FARMERS HOPE TO BUY TIME WITH METHYL BROMIDE EXEMPTIONS
AUBURN, Ala. - The future of many Southern fruit and
vegetable growers may ride on whether the Bush administration succeeds in
persuading an international committee to stop the total phaseout of a
controversial pesticide by 2005 -- one that many growers say they simply
cannot do without.
Farmers say the pesticide, methyl bromide, used since the 1960s,
provides them with the only effective way to deal with many common
problems -- soilborne fungal diseases, insects, nematodes and even
Some scientists, on the other hand, say use of the chemical is helping
punch a hole in the ozone. And until now, their views have prevailed.
A 15-year-old pact known as the Montreal Protocol calls for the total
phaseout of methyl bromide in developed countries by 2005. And even
though researchers have worked round the clock to find alternatives to
the pesticide, the pickings are slim. This has left farmers with two very
stark alternatives: either they bite the bullet and find some way to
get by without methyl bromide or they lobby for critical use exemptions,
which will enable them -- hopefully, at least -- to carry on until
more viable alternatives to methyl bromide are developed.
With little hesitation, most producers have opted for the latter option,
because without these exemptions many fear they may be forced out of
"Right now, the problem has been finding a single replacement for
methyl bromide," says Dr. Joe Kemble, an Alabama Cooperative Extension
System horticulturist who works closely with fruit and vegetable growers.
"Researchers are looking at several compounds as replacements, but many
of these are toxic, both from the standpoint of long-term exposure and
the immediate risk it poses to the applicator."
Complicating matters is that applying these chemical alternatives often
requires specialized equipment that, in many cases, costs a lot of
money -- money that must be paid out of already strained farm budgets.
One added complication is that what works in one state doesn't always
work in another, due to differences in soil types and other factors.
One nonchemical alternative is soil solarization, a method of heating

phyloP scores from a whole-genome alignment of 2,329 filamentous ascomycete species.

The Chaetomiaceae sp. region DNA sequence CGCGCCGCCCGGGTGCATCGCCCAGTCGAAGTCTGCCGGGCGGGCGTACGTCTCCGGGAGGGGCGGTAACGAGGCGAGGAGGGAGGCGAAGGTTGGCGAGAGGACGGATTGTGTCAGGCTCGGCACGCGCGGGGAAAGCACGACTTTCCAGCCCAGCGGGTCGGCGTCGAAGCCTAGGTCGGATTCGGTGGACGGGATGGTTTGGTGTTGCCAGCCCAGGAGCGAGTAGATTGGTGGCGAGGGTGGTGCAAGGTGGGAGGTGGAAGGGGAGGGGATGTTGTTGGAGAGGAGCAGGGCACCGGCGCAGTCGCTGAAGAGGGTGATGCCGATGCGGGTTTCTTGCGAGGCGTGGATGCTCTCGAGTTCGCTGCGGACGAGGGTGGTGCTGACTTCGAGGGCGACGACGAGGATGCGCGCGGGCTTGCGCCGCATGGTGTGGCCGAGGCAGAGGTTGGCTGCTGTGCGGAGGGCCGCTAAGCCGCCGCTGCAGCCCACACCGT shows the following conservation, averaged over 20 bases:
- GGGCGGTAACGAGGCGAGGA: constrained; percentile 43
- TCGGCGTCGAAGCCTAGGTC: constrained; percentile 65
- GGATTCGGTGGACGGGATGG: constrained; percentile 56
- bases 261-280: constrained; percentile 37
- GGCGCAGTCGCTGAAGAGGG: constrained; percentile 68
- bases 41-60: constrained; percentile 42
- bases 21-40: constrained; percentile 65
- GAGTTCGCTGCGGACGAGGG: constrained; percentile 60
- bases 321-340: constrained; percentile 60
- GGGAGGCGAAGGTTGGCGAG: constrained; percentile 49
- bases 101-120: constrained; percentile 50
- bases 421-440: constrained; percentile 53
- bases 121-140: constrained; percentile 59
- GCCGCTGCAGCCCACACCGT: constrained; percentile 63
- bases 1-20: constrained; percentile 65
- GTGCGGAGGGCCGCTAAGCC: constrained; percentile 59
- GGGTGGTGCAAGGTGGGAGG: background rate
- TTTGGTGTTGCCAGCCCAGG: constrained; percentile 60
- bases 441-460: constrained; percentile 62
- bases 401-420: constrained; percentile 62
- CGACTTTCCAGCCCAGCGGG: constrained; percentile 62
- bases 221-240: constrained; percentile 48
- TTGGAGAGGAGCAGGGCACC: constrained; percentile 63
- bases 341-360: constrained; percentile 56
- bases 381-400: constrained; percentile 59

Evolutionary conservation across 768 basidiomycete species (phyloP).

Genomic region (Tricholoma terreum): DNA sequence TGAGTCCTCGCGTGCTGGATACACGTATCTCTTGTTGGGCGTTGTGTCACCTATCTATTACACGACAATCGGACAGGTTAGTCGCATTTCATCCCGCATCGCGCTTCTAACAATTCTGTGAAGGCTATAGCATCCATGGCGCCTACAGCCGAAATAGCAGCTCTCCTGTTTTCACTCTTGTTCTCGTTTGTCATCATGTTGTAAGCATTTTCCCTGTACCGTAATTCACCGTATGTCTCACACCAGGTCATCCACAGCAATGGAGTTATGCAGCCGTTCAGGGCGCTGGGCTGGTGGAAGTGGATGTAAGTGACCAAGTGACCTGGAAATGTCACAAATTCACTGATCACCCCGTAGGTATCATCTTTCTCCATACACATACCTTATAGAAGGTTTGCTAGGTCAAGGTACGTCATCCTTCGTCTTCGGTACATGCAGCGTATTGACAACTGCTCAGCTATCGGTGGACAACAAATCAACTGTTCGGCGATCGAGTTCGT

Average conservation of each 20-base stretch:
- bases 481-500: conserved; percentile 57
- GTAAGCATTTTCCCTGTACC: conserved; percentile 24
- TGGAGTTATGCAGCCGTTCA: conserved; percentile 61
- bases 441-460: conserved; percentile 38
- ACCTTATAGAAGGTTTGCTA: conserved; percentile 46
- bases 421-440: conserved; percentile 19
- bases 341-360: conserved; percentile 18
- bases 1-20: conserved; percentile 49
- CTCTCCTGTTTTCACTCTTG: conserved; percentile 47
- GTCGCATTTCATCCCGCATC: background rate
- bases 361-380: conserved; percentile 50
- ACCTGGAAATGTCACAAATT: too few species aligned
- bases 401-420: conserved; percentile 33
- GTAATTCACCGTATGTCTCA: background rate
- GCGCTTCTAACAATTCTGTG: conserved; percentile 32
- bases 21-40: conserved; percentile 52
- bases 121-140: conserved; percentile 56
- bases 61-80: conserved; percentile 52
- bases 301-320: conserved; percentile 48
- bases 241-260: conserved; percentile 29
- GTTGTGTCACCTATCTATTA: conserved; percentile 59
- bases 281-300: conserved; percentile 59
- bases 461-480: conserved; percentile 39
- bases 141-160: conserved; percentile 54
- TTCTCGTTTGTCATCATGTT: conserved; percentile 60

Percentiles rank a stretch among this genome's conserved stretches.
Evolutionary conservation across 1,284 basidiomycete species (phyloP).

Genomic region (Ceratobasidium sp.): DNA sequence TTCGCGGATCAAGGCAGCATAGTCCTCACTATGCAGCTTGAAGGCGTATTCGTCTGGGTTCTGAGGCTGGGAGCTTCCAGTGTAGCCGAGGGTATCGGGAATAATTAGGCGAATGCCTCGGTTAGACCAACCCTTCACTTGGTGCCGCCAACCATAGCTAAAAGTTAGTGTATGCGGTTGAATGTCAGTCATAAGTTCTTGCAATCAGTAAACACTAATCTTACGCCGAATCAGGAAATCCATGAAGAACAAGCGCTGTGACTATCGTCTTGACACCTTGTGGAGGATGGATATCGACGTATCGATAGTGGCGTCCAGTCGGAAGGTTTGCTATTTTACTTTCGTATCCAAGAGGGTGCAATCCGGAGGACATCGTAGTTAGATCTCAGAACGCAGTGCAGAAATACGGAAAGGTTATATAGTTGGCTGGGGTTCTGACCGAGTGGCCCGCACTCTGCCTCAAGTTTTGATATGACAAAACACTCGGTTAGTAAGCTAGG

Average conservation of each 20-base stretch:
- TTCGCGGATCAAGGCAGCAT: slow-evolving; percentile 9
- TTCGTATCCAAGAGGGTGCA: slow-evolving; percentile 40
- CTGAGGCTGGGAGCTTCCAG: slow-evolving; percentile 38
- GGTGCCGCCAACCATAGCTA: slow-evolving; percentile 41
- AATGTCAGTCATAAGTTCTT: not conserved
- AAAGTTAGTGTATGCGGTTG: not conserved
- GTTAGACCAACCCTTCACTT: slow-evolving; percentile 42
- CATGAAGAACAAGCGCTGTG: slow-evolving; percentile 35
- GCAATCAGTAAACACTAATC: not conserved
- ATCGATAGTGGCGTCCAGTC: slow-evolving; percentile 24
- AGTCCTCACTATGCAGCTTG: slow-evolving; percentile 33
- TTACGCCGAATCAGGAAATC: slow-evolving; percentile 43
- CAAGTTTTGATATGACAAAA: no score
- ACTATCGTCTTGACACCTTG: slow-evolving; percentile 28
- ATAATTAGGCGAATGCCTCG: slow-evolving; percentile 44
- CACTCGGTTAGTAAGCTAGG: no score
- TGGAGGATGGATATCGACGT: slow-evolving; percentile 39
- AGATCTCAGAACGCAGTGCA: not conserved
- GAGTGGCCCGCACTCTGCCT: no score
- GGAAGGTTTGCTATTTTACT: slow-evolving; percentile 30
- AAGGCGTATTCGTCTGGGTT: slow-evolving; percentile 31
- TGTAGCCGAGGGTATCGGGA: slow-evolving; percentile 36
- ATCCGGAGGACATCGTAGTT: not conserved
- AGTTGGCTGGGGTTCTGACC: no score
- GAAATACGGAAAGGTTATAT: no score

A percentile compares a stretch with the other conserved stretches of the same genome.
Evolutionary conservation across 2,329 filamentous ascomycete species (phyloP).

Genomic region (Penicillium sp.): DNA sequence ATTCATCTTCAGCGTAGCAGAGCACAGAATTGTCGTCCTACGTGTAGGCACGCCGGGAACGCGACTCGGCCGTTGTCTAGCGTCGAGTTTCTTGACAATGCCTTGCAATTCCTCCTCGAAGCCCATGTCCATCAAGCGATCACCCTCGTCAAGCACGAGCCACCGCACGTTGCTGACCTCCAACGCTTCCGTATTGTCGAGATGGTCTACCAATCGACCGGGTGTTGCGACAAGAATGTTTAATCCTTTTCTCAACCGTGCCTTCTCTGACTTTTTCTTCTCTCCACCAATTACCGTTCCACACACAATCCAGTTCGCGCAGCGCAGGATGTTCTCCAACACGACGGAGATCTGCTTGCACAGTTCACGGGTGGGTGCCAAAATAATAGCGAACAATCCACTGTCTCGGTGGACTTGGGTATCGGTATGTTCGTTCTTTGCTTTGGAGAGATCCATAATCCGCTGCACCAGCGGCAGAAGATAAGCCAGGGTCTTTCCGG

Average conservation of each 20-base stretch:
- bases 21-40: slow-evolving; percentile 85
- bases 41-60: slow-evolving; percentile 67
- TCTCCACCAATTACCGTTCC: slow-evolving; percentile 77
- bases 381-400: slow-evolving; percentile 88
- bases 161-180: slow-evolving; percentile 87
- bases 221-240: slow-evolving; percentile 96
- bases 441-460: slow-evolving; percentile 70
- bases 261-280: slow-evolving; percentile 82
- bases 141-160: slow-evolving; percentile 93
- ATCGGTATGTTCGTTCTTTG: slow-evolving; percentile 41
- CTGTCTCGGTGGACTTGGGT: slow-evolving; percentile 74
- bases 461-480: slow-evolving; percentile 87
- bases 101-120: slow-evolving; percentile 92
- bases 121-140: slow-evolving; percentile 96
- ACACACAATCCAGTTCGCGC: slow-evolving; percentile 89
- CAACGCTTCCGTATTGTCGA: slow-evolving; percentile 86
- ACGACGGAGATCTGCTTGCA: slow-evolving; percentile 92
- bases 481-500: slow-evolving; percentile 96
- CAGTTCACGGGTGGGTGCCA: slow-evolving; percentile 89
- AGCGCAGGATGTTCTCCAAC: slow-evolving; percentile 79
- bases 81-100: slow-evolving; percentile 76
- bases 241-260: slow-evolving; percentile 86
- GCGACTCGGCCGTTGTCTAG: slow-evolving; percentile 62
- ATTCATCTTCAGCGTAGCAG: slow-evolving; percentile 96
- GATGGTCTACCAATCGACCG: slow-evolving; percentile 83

soil by covering it with transparent plastic sheeting during hot
periods to control soilborne diseases. Unfortunately for Deep South
producers, growing conditions in the region are not well suited for
"It would only provide a limited effect," Kemble says. "And down
here, it would require you to be out of production during July and
August -- the hottest times of year and typically our most productive
period in terms of fruits and vegetables. For most farmers, it would
be just too big a hit on their pocketbooks."
Yet another option is rotation. But, again, there's a hitch: many
farmers face the challenge of finding additional land to rotate to,
since all of their land is tied up in cultivation.
Newly developed less permeable plastic mulches, which trap methyl
bromide for longer periods, allowing it to break down into its component
parts before release into the atmosphere, is an option for some farmers.
It may even help them get by with less use of the chemical. But yet
again, the issue is cost.
"Margins have gotten tighter and tighter for farmers, especially in
the fruit and vegetable industry -- margins that get even tighter when
another expense is added," Kemble observes. "It comes down to a
question of survival."
Fifty-six requests for two-year exemptions for methyl bromide use
beyond the 2005 deadline were filed with EPA, including appeals from
strawberry and melon growers in Alabama and Florida. Early in
February, the Bush administration announced that some of these requests,
including those for strawberries and melons, have been submitted to
the Ozone Secretariat of the United Nations, charged by the Montreal
Protocol with the final decision.
For growers, the two-year extensions are just a way of buying time --
time for researchers to develop adequate alternatives for methyl
bromide. Without them, many face the end of their farming careers.
"There's no doubt that without these exemptions for adequate
alternatives, many growers are going out of business," Kemble says. "I
even wonder now why some of them are staying in business, because they're
not making any money, or they've just paid off their bank note.
"Even now, many just stick with it because they believe it's in their
blood, and there's a purpose to what they do."